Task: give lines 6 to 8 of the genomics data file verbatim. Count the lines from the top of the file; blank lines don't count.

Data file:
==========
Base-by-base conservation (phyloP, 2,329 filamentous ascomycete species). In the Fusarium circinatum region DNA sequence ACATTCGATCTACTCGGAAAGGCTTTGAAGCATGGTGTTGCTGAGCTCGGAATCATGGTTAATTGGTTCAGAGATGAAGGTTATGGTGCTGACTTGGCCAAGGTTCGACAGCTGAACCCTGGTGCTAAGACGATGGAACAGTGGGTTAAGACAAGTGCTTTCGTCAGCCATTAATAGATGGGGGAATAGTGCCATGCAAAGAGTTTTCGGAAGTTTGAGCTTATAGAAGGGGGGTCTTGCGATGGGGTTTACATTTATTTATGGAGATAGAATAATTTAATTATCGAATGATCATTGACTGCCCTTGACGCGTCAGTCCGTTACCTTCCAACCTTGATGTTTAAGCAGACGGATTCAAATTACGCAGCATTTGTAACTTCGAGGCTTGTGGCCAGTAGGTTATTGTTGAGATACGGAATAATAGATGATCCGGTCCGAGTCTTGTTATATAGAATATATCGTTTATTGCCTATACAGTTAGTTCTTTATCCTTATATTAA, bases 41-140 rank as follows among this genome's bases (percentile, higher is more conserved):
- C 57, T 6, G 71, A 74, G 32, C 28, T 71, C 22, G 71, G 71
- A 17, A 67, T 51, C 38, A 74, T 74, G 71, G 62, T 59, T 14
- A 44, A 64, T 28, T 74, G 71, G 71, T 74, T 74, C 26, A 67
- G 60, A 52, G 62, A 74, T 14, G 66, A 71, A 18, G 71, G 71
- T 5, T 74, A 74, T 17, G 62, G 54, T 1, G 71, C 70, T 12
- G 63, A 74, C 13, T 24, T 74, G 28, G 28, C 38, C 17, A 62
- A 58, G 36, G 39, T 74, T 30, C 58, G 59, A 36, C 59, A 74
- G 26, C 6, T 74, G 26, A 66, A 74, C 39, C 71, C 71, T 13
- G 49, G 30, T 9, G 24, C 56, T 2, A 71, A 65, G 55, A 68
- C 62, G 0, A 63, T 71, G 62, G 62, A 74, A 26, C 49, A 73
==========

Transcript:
- T 5, T 74, A 74, T 17, G 62, G 54, T 1, G 71, C 70, T 12
- G 63, A 74, C 13, T 24, T 74, G 28, G 28, C 38, C 17, A 62
- A 58, G 36, G 39, T 74, T 30, C 58, G 59, A 36, C 59, A 74